White Sox advance to World Series
Emotions high as club clinches first AL pennant in 46 years
ANAHEIM -- If the White Sox were looking for one moment from the past few weeks to capture the feelings from this amazing 2005 season, one instance that could be immortalized on everything from T-shirts to highway billboards to even cocktail napkins in the Bard's Room at U.S. Cellular Field, look no further than a scene taking place minutes after Sunday's 6-3 victory over the Angels at Angel Stadium.
Sure, the celebration shot of White Sox first baseman Paul Konerko embracing winning pitcher Jose Contreras in a bear hug, after Konerko retired Casey Kotchman on a grounder to first to lock up the team's first American League pennant in 46 years, would be a good choice.
And don't forget the ensuing chaotic celebration on the field, the third of its kind for the White Sox, growing in intensity from the American League Central clincher to the Division Series to the American League Championship Series.
But the perfect metaphor for this current campaign came from reliever Dustin Hermanson, a hurler who has not tossed a single inning during the club's dominant 7-1 postseason run. As the position players hugged and screamed together between the mound and first base, Hermanson took a full-out leap into the pile off a dead sprint.
Remember, this is the same Hermanson who has battled back problems for most of the second half of the season. Much like the White Sox and their euphoric fan base, Hermanson has never flown further.
"That was one of the greatest leaps I ever had," said Hermanson, drenched in champagne, but otherwise none the worse for wear. "My back hasn't felt that good this whole season as it did at that point.
"You have to give Kenny [Williams, GM] and Ozzie [Guillen, manager] credit for what's going on in here," added Hermanson, pointing to the on-going celebration. "Kenny brought the people in, and Ozzie did a [heck] of a job. They put the team together and we did it."
What the White Sox did exactly is make baseball history. They ended years of frustration and even misery for their supporters, past players and even the ownership group, led by Jerry Reinsdorf and Eddie Einhorn, by reaching the World Series for the first time since 1959.
And they did it in impressive fashion.
Forget about the breaks the White Sox received, and there were more than a few along the way. Their in-your-face style of baseball, coupled with the best starting quartet in franchise history, created their own brand of luck.
No wonder one fan sitting behind the White Sox dugout, one of 2,000 to 3,000 who stayed to help the South Siders celebrate, held up a sign reading, "Cooper for MVP."
"That's my uncle," said pitching coach Don Cooper with a smile, when asked by Reinsdorf about the support. "It's the best feeling I've ever had in baseball, and I'm sure it's the same for most everyone in here.
"We've waited a long time as an organization, and it's certainly more than worth the wait. The people in Chicago, I'm sure they are going crazy right now."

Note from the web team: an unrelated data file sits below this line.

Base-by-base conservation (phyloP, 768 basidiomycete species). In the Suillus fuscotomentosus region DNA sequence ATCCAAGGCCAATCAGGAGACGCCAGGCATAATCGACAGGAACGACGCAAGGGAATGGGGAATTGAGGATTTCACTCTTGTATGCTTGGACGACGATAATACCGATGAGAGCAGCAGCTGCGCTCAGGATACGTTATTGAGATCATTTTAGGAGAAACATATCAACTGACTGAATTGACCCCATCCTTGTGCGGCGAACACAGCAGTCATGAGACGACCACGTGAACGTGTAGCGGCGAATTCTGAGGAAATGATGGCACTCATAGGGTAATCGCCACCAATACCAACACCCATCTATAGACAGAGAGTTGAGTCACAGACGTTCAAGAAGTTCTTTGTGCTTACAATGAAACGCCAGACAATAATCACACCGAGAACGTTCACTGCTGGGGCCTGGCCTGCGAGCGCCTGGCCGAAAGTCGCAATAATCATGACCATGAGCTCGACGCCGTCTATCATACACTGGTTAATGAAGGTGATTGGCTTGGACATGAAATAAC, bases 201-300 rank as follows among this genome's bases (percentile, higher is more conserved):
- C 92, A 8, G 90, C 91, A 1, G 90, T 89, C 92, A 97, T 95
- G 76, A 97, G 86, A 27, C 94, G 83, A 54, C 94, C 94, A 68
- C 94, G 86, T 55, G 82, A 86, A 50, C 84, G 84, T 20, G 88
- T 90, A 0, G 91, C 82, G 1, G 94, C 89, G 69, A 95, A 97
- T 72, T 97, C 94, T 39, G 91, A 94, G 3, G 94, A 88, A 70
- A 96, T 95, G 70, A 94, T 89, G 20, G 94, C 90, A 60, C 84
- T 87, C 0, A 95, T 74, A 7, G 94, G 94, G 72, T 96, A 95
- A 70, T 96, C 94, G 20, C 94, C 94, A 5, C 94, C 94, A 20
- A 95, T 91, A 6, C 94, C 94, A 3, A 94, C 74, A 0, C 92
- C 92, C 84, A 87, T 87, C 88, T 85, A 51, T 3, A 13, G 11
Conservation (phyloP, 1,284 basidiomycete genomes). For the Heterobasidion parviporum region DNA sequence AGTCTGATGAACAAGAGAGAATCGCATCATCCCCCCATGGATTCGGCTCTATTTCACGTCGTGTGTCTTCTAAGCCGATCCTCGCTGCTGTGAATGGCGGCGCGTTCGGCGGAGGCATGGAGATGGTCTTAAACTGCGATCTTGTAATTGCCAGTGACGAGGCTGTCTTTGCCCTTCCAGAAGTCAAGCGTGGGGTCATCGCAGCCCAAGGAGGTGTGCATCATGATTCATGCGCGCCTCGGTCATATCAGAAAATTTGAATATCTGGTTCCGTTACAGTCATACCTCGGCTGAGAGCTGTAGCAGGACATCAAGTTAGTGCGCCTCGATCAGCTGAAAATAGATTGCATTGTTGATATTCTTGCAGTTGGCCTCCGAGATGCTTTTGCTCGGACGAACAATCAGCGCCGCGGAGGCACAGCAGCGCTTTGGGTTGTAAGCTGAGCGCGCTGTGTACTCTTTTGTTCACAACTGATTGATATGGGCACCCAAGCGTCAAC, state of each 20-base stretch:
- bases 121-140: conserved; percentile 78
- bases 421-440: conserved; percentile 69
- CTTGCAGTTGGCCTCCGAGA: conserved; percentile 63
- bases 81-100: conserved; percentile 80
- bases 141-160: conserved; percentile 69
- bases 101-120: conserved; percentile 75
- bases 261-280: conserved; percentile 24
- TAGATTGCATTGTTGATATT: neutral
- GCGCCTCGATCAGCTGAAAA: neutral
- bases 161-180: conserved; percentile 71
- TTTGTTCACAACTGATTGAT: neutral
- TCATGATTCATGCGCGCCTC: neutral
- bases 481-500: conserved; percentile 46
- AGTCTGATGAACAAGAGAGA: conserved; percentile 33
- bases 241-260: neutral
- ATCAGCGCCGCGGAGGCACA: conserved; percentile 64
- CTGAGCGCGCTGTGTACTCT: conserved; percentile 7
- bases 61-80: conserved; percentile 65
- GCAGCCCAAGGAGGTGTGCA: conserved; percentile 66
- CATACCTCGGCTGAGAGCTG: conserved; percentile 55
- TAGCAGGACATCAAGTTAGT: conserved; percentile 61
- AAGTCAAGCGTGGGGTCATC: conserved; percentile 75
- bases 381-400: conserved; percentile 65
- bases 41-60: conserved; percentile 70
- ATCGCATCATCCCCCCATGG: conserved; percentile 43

A brief moment existed Sunday where those fans probably watched their party atmosphere grow a bit sullen, as the Angels grabbed a 3-2 lead heading into the seventh. But Joe Crede tied the game with a homer off reliever Kelvim Escobar, his third straight extra-base hit against the right-hander with nasty stuff, and then delivered the game-winning infield hit off closer Francisco Rodriguez in the eighth.
Crede's two-out grounder up the middle, coming two pitches after Rodriguez appeared to nail Crede with a sweeping curve on a 1-2 offering, scored a hard-charging Aaron Rowand all the way from second. The inning stayed alive moments earlier when a call ruling A.J. Pierzynski out at first was overturned, as it was decided Escobar missed the tag on a ground ball that he picked up after it bounced off of his back side. Konerko, the ALCS Most Valuable Player, doubled home a run in the ninth, followed by a Rowand sacrifice fly.
Working with the three-run lead, Contreras cruised through the final frame to seal the Angels' fate. The big right-hander retired the final 15 hitters.
"I think the biggest reason we are where we are is because of Jose," Guillen said. "Every time we need a big game, he got it for us."
"It never crossed my mind once to throw a complete game," added Contreras through translator Ozzie Guillen Jr. "I was just thinking, 'Get the W.' After the fifth inning, I started concentrating on the batters and that's where my strength came."
The White Sox strength this season has come from so many areas. Williams was the architect, Guillen was the conductor and the players made the plans come to fruition.
Now, they wait to see if Houston can finish off St. Louis and complete the All-Central Division World Series, after the White Sox became the third World Series entrant to come from the AL Central since realignment before the 1995 postseason. The excitement was palpable in the clubhouse. The emotions were overwhelming at times.
In order to soar as high as Hermanson did on Sunday, though, the White Sox still need four more wins.
"We haven't won the World Series title and that's where we are at," Williams said. "Without that, this celebration will turn south very quickly. Right now, let's party on."
"It's incredible," Pierzynski added. "But the fans have been waiting since 1917 for a World Series title, so hopefully, we get that too."
Scott Merkin is a reporter for MLB.com. This story was not subject to the approval of Major League Baseball or its clubs.